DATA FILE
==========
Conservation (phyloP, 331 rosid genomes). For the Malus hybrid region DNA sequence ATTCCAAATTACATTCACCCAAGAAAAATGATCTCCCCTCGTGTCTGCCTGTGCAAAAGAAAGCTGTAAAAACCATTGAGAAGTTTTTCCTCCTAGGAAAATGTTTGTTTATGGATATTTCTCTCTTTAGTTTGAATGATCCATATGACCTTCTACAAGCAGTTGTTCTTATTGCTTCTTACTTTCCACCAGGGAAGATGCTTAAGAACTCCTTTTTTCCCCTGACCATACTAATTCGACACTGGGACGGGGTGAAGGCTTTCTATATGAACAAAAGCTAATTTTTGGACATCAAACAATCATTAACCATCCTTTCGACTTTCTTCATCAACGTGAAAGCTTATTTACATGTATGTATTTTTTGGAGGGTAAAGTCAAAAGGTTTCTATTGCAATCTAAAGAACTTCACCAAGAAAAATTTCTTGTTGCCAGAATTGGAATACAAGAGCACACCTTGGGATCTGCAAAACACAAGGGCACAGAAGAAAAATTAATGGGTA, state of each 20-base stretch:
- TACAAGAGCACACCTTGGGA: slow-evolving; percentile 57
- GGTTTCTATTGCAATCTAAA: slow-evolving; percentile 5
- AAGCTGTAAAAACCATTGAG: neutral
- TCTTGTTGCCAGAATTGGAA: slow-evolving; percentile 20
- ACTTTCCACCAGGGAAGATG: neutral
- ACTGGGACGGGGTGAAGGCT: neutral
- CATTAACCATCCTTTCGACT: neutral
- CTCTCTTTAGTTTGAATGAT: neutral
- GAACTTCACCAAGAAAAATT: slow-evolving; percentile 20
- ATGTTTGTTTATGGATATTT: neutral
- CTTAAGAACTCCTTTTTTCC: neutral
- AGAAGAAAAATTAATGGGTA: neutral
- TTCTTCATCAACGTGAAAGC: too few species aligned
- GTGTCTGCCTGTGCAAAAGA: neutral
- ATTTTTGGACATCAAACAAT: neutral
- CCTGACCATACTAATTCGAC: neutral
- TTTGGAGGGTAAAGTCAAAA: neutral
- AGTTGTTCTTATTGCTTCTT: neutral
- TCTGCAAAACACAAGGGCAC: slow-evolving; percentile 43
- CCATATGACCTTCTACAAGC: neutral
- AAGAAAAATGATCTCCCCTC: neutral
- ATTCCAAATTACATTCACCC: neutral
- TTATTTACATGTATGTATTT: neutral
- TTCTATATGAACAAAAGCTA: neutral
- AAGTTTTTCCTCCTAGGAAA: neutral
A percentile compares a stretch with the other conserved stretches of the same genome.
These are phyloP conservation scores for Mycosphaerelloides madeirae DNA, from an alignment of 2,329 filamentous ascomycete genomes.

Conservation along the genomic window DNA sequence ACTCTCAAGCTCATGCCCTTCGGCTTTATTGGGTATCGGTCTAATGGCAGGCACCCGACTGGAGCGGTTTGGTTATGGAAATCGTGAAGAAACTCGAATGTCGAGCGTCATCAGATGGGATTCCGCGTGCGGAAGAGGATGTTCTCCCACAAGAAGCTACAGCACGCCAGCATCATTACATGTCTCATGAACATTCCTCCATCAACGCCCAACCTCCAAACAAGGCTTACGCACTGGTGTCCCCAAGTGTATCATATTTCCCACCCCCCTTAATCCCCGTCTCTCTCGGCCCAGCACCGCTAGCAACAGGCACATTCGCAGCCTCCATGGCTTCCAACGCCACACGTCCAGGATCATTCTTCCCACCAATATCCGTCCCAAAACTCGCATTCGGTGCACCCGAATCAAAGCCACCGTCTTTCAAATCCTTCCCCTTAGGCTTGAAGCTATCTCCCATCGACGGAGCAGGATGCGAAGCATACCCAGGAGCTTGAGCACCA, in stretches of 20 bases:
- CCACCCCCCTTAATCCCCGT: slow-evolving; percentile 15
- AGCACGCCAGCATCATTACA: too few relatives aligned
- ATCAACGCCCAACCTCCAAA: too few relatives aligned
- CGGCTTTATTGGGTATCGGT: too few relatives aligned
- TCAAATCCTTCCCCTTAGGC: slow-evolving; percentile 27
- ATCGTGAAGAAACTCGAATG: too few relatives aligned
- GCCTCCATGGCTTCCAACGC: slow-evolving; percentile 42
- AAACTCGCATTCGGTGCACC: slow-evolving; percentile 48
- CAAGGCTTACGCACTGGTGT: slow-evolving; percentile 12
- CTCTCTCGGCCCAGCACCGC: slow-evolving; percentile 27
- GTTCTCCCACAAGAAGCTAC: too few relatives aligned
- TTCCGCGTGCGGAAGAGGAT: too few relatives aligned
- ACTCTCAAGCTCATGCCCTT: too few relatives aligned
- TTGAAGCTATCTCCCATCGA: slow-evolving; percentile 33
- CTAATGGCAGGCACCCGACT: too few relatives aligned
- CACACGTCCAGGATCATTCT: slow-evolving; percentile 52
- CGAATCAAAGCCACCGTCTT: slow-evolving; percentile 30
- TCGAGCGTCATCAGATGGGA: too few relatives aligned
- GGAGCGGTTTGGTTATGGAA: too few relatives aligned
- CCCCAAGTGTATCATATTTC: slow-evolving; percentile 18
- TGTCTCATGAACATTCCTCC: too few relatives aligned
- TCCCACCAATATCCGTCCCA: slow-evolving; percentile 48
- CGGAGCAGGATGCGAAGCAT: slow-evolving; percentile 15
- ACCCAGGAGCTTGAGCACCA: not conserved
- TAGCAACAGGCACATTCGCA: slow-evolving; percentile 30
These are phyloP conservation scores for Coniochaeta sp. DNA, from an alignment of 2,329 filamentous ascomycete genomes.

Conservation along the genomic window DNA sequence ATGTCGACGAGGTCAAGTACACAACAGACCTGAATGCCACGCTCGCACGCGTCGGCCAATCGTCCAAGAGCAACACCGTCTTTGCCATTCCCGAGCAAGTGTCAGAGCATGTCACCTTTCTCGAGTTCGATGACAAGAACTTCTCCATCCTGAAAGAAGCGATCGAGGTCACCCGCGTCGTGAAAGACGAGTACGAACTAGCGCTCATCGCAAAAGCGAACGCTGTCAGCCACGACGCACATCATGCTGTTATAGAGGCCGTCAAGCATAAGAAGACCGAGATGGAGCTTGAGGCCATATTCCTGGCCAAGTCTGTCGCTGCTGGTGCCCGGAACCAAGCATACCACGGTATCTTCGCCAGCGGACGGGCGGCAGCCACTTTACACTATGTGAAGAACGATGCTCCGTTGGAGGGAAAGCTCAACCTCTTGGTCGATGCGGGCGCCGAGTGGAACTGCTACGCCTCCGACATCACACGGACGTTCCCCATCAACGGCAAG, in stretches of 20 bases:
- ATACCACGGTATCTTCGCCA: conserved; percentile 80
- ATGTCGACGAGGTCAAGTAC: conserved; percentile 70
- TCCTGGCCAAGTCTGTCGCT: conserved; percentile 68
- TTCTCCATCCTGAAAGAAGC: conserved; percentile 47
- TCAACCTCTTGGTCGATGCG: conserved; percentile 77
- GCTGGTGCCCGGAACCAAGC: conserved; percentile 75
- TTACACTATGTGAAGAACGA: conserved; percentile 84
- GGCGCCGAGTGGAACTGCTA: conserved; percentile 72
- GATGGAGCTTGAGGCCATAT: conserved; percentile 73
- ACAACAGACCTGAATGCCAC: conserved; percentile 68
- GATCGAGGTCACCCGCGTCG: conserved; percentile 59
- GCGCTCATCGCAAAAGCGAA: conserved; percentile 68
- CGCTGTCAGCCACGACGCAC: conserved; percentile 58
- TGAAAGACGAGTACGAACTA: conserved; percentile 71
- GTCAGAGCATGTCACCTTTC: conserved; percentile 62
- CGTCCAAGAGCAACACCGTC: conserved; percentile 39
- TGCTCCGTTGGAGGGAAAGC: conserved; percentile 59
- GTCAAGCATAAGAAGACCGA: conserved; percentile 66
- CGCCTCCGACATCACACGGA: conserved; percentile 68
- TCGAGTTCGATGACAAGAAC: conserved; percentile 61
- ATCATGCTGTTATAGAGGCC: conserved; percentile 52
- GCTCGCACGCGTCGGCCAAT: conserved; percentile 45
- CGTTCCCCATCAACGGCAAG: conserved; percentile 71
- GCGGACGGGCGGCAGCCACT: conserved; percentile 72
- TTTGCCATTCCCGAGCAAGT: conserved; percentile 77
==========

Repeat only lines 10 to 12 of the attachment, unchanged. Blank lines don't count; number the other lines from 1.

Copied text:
- GAACTTCACCAAGAAAAATT: slow-evolving; percentile 20
- ATGTTTGTTTATGGATATTT: neutral
- CTTAAGAACTCCTTTTTTCC: neutral